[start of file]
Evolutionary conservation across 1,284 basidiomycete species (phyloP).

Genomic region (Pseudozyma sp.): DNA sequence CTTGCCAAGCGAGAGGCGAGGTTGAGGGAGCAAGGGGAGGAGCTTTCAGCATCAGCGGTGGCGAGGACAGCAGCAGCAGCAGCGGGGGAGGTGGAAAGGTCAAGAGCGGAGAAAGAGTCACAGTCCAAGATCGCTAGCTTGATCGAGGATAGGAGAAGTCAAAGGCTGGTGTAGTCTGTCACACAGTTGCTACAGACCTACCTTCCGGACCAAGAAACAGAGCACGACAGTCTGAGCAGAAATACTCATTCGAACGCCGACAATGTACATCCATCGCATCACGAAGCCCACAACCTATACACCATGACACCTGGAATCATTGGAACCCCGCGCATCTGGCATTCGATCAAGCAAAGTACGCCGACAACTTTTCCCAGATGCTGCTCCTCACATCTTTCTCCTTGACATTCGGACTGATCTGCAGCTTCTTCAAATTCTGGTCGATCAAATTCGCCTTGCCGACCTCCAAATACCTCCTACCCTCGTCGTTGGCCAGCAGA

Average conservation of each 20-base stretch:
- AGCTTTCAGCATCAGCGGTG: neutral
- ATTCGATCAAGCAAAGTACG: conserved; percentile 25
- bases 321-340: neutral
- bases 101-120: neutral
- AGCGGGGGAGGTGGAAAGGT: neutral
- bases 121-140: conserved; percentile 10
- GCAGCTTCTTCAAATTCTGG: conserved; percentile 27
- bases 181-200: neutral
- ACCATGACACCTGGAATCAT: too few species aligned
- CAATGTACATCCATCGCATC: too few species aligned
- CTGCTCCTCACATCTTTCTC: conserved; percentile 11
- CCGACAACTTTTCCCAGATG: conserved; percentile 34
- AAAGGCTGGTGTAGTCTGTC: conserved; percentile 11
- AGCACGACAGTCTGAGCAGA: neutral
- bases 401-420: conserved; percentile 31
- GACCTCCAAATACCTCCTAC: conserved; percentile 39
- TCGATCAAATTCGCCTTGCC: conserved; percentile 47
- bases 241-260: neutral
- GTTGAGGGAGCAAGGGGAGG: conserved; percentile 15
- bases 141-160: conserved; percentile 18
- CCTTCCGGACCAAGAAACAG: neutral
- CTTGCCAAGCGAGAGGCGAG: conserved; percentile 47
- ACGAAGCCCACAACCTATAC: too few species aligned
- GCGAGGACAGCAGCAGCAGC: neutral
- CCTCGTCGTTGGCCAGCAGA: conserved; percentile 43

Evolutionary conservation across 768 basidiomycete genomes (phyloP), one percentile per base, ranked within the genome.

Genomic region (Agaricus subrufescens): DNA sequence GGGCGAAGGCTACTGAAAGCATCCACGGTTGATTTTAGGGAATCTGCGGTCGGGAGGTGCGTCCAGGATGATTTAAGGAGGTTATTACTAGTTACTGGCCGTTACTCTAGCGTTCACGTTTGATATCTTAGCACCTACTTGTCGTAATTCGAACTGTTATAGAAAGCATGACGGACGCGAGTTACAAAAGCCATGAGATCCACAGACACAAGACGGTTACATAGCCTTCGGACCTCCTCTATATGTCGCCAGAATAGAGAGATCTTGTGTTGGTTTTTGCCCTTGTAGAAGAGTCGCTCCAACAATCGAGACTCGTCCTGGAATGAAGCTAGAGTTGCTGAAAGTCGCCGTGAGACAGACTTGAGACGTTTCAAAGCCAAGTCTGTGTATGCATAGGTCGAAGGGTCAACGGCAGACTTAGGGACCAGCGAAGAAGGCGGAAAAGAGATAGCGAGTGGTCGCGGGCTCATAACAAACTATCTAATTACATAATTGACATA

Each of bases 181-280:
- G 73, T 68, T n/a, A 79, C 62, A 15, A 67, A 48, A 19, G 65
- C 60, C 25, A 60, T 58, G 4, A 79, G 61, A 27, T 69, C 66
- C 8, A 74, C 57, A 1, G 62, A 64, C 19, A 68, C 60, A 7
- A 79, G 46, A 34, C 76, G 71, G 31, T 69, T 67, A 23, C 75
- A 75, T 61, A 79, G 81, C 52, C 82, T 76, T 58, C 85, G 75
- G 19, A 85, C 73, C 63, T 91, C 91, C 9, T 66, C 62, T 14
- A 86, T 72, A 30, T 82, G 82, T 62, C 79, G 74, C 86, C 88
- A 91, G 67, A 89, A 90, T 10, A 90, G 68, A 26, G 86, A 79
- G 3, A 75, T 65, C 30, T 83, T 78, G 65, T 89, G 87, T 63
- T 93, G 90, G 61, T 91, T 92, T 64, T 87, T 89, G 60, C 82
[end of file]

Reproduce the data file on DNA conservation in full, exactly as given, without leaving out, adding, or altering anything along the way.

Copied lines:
Evolutionary conservation across 1,284 basidiomycete species (phyloP).

Genomic region (Pseudozyma sp.): DNA sequence CTTGCCAAGCGAGAGGCGAGGTTGAGGGAGCAAGGGGAGGAGCTTTCAGCATCAGCGGTGGCGAGGACAGCAGCAGCAGCAGCGGGGGAGGTGGAAAGGTCAAGAGCGGAGAAAGAGTCACAGTCCAAGATCGCTAGCTTGATCGAGGATAGGAGAAGTCAAAGGCTGGTGTAGTCTGTCACACAGTTGCTACAGACCTACCTTCCGGACCAAGAAACAGAGCACGACAGTCTGAGCAGAAATACTCATTCGAACGCCGACAATGTACATCCATCGCATCACGAAGCCCACAACCTATACACCATGACACCTGGAATCATTGGAACCCCGCGCATCTGGCATTCGATCAAGCAAAGTACGCCGACAACTTTTCCCAGATGCTGCTCCTCACATCTTTCTCCTTGACATTCGGACTGATCTGCAGCTTCTTCAAATTCTGGTCGATCAAATTCGCCTTGCCGACCTCCAAATACCTCCTACCCTCGTCGTTGGCCAGCAGA

Average conservation of each 20-base stretch:
- AGCTTTCAGCATCAGCGGTG: neutral
- ATTCGATCAAGCAAAGTACG: conserved; percentile 25
- bases 321-340: neutral
- bases 101-120: neutral
- AGCGGGGGAGGTGGAAAGGT: neutral
- bases 121-140: conserved; percentile 10
- GCAGCTTCTTCAAATTCTGG: conserved; percentile 27
- bases 181-200: neutral
- ACCATGACACCTGGAATCAT: too few species aligned
- CAATGTACATCCATCGCATC: too few species aligned
- CTGCTCCTCACATCTTTCTC: conserved; percentile 11
- CCGACAACTTTTCCCAGATG: conserved; percentile 34
- AAAGGCTGGTGTAGTCTGTC: conserved; percentile 11
- AGCACGACAGTCTGAGCAGA: neutral
- bases 401-420: conserved; percentile 31
- GACCTCCAAATACCTCCTAC: conserved; percentile 39
- TCGATCAAATTCGCCTTGCC: conserved; percentile 47
- bases 241-260: neutral
- GTTGAGGGAGCAAGGGGAGG: conserved; percentile 15
- bases 141-160: conserved; percentile 18
- CCTTCCGGACCAAGAAACAG: neutral
- CTTGCCAAGCGAGAGGCGAG: conserved; percentile 47
- ACGAAGCCCACAACCTATAC: too few species aligned
- GCGAGGACAGCAGCAGCAGC: neutral
- CCTCGTCGTTGGCCAGCAGA: conserved; percentile 43

Evolutionary conservation across 768 basidiomycete genomes (phyloP), one percentile per base, ranked within the genome.

Genomic region (Agaricus subrufescens): DNA sequence GGGCGAAGGCTACTGAAAGCATCCACGGTTGATTTTAGGGAATCTGCGGTCGGGAGGTGCGTCCAGGATGATTTAAGGAGGTTATTACTAGTTACTGGCCGTTACTCTAGCGTTCACGTTTGATATCTTAGCACCTACTTGTCGTAATTCGAACTGTTATAGAAAGCATGACGGACGCGAGTTACAAAAGCCATGAGATCCACAGACACAAGACGGTTACATAGCCTTCGGACCTCCTCTATATGTCGCCAGAATAGAGAGATCTTGTGTTGGTTTTTGCCCTTGTAGAAGAGTCGCTCCAACAATCGAGACTCGTCCTGGAATGAAGCTAGAGTTGCTGAAAGTCGCCGTGAGACAGACTTGAGACGTTTCAAAGCCAAGTCTGTGTATGCATAGGTCGAAGGGTCAACGGCAGACTTAGGGACCAGCGAAGAAGGCGGAAAAGAGATAGCGAGTGGTCGCGGGCTCATAACAAACTATCTAATTACATAATTGACATA

Each of bases 181-280:
- G 73, T 68, T n/a, A 79, C 62, A 15, A 67, A 48, A 19, G 65
- C 60, C 25, A 60, T 58, G 4, A 79, G 61, A 27, T 69, C 66
- C 8, A 74, C 57, A 1, G 62, A 64, C 19, A 68, C 60, A 7
- A 79, G 46, A 34, C 76, G 71, G 31, T 69, T 67, A 23, C 75
- A 75, T 61, A 79, G 81, C 52, C 82, T 76, T 58, C 85, G 75
- G 19, A 85, C 73, C 63, T 91, C 91, C 9, T 66, C 62, T 14
- A 86, T 72, A 30, T 82, G 82, T 62, C 79, G 74, C 86, C 88
- A 91, G 67, A 89, A 90, T 10, A 90, G 68, A 26, G 86, A 79
- G 3, A 75, T 65, C 30, T 83, T 78, G 65, T 89, G 87, T 63
- T 93, G 90, G 61, T 91, T 92, T 64, T 87, T 89, G 60, C 82